At one end of the school to prison pipeline is the student. A young person whose life has been turned upside down. At the other are the people making the laws for our education system: the elected government and its civil servants.  So, in the latest in the school to prison pipeline series, we want to look at what the government is doing to change things.   

The Government’s Timpson Review 

In May 2019, the government commissioned a report called the Timpson Review of School Exclusion [1].  It was led by the Conservative MP Edward Timpson. His job was to look at how and why exclusions are being used in UK schools. In short, Timpson’s report felt that exclusion was still an ‘important tool’ for headteachers. But he found four key problems:  

  • Different schools take different approaches to exclusion.  
  • Schools don’t always feel equipped to deal with difficult students. 
  • Schools are not always rewarded for keeping such students. 
  • There is a lack of protection for some students from ‘informal exclusion’, meaning they are often left out of education altogether.  

To tackle these issues, the Timpson Review came up with 30 ideas to improve the use of exclusions and alternative provisions (i.e., pupil referral units (PRU)).  These included new guidance for schools, extra funding, and better information sharing between schools and social services.  

So how is the government doing?  

Two years on and last month the review was again debated in Parliament [2]. The government said it was ‘taking forward the vast majority’ of the review’s ideas. They also pointed to the £3 billion education recovery package, of which £1.7 billion is extra money for schools and alternative providers.  

However, the website IntegratED has been tracking the work the government has been doing.  So far, only six of the 30 have been completed. Another 12 have had some progress, while the rest appear to have had no action taken [3]. Even Edward Timpson himself said in Parliament that while the ‘will is still there in Government’, he was ‘realistic’ on its progress, noting the pandemic as partly slowing things down.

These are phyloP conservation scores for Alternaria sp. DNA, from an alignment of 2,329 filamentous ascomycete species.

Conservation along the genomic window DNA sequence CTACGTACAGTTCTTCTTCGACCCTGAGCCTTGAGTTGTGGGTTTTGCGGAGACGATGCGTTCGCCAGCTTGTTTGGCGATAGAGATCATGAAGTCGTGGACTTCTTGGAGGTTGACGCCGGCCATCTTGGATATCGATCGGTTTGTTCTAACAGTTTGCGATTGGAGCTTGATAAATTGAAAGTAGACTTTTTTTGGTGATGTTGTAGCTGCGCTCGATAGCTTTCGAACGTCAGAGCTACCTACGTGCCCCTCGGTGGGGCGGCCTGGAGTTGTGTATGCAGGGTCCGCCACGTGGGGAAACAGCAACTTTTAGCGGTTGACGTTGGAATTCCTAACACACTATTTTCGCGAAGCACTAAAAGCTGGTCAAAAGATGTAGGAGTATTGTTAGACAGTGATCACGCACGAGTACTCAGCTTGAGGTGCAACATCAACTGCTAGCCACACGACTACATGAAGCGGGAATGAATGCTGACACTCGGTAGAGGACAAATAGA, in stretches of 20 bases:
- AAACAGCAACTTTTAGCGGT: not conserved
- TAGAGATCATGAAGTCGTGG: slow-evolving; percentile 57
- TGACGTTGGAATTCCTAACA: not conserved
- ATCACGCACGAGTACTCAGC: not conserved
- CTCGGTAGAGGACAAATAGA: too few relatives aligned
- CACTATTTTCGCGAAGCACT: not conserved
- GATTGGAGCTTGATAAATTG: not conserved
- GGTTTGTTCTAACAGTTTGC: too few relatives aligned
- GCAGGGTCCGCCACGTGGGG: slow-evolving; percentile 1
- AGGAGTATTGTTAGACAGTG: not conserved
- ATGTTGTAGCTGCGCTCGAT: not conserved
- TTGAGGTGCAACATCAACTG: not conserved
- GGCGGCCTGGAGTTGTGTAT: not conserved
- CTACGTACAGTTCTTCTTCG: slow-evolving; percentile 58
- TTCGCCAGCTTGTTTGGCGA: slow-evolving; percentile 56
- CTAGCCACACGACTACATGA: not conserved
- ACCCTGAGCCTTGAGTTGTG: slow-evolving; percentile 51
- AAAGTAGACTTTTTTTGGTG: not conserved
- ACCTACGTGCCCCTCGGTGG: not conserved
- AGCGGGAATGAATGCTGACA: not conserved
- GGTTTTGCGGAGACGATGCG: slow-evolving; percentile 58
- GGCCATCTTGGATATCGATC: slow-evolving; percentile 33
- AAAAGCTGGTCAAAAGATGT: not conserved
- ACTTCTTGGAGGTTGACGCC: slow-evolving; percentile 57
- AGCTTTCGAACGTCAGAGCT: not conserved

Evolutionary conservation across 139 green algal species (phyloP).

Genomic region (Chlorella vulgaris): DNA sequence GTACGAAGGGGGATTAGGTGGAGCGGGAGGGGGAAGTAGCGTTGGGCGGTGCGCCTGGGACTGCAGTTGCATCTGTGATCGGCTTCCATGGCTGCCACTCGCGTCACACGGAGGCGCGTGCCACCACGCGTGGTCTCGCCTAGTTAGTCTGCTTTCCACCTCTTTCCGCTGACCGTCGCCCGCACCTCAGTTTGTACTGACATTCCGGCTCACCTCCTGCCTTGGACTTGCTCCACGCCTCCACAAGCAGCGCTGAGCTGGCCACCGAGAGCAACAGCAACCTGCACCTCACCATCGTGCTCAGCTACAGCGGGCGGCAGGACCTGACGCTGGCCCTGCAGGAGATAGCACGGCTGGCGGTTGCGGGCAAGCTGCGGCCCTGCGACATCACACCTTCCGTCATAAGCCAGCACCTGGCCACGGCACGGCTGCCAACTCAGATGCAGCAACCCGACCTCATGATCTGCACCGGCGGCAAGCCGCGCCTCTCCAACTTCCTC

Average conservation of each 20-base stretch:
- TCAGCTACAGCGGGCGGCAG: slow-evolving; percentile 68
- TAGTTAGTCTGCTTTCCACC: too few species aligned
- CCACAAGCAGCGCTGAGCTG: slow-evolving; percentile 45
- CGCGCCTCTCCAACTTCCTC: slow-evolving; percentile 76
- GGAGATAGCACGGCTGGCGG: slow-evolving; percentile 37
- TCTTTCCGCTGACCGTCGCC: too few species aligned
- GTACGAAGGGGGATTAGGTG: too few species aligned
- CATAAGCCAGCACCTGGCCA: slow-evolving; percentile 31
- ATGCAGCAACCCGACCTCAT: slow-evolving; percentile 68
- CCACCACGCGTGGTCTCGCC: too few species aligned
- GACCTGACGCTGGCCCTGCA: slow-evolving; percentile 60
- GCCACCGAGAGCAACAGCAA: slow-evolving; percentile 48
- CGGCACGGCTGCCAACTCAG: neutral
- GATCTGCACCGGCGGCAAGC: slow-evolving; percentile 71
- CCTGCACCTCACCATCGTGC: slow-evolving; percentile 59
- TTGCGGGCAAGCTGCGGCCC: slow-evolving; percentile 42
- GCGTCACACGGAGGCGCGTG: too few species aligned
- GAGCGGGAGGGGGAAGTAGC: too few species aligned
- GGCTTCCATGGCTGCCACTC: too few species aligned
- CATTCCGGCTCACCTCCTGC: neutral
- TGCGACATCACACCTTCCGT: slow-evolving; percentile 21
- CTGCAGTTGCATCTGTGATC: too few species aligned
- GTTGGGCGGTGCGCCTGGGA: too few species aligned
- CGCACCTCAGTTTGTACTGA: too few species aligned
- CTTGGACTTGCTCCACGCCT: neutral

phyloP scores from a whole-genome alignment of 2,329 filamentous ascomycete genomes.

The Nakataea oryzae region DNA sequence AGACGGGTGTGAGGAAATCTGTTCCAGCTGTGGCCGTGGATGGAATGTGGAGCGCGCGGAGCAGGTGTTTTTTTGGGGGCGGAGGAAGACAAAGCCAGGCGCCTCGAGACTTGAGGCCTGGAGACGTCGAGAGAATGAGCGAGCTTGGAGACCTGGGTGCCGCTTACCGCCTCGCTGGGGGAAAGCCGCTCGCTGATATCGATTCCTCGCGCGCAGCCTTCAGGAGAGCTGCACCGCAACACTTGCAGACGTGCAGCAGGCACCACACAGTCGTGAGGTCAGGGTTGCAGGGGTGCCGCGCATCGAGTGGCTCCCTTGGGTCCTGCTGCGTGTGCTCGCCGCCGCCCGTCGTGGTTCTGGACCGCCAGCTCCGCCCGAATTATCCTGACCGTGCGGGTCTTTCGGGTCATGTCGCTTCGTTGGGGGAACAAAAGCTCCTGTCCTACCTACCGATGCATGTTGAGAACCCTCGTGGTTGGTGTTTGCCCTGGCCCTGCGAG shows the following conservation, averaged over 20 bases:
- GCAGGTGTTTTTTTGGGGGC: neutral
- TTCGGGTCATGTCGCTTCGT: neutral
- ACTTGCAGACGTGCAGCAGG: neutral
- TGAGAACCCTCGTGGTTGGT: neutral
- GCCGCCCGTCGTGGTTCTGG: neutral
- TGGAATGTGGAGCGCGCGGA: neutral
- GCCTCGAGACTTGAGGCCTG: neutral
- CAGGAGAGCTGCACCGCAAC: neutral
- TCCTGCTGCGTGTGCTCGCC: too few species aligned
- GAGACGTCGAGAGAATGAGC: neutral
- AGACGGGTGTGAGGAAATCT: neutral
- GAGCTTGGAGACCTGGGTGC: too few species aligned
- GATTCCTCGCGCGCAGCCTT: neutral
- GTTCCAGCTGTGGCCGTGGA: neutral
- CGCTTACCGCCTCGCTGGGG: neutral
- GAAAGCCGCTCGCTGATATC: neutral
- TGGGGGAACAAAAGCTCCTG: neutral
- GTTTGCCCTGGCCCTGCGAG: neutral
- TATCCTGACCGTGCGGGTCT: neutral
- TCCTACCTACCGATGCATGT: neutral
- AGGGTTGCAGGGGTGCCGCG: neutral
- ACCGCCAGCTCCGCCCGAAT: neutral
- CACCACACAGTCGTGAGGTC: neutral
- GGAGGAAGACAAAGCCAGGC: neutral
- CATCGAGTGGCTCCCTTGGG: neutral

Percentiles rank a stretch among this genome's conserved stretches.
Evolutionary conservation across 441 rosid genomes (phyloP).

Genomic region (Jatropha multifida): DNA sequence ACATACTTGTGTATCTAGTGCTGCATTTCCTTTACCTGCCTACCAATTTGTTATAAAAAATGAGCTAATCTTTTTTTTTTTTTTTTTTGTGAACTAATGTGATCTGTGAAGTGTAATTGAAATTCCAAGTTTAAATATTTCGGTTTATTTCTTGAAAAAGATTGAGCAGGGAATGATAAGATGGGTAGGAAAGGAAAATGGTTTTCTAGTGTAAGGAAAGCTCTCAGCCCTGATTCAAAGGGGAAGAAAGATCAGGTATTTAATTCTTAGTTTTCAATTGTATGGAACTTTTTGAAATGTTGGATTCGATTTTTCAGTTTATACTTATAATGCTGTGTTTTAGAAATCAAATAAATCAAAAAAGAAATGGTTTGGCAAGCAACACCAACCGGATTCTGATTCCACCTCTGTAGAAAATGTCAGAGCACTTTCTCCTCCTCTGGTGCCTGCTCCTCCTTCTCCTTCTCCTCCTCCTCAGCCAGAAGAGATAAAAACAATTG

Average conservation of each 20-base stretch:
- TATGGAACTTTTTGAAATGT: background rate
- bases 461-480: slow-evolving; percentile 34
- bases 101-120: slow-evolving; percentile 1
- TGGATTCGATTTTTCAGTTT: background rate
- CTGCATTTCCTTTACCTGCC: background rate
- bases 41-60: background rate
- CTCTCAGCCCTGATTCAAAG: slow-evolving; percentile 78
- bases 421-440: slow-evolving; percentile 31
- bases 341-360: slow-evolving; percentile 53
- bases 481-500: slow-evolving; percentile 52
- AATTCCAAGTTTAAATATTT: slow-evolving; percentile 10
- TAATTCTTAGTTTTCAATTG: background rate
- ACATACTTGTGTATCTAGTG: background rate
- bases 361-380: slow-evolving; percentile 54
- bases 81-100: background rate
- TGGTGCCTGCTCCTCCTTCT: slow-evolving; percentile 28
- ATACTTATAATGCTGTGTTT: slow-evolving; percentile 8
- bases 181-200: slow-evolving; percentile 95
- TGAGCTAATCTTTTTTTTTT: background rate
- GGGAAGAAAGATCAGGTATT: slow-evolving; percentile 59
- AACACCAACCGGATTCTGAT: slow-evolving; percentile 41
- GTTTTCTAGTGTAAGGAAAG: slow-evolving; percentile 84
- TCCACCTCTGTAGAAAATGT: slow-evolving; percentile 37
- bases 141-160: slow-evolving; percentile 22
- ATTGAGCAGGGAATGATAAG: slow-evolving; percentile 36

A long way to go 

It is perhaps the last of the four problems identified by the Timpson Review that is the most worrying. The review found that some students are being moved out of schools illegally, and with no one checking where they end up. To use an old saying, these young people are falling through the net.  

One of the suggestions of the review was a rule change to make schools tell a child’s social worker when they have been moved out of a school. Seems a simple solution. To those outside of the system it might even seem hard to believe it doesn’t already happen. According to IntegratED’s tracker, this idea is still being worked on, but for those young people trapped in the spiral of exclusion toward prison, these changes must seem too slow.  

A focus on the person not the behaviour  

In October last year, we published a blog from a former student (If I could go back in time). He was excluded and ended up in a PRU. His story reads like a series of missed opportunities. One in which the system did not spot or address the causes of his behaviour.  

And here in lies the biggest problem. The system is disjointed and focusses on removing the behaviour rather than fixing the underlying problems. Our Switch Ambassador Programme aims to help students’ switch their behaviour, choices and attitudes. But the education system, and those who make it work (government, councils, schools, and social services) all need to focus on the things around young people that lead to problem behaviour.  Whether this is at home, school, or in the society surrounding them. 

What can you do?  

Government’s often respond to pressure, so get writing to your local MP. You can use the Parliament website to find out who that is. Ask your MP to push the government on its progress on the Timpson Review recommendations.  


[1]Timpson Review of School Exclusion, Department of Education, May 2019 

[2] Timpson Review of School Exclusion – Thursday 16 September 2021 – Hansard – UK Parliament 

[3] IntegratED website, 

[4] Parliament website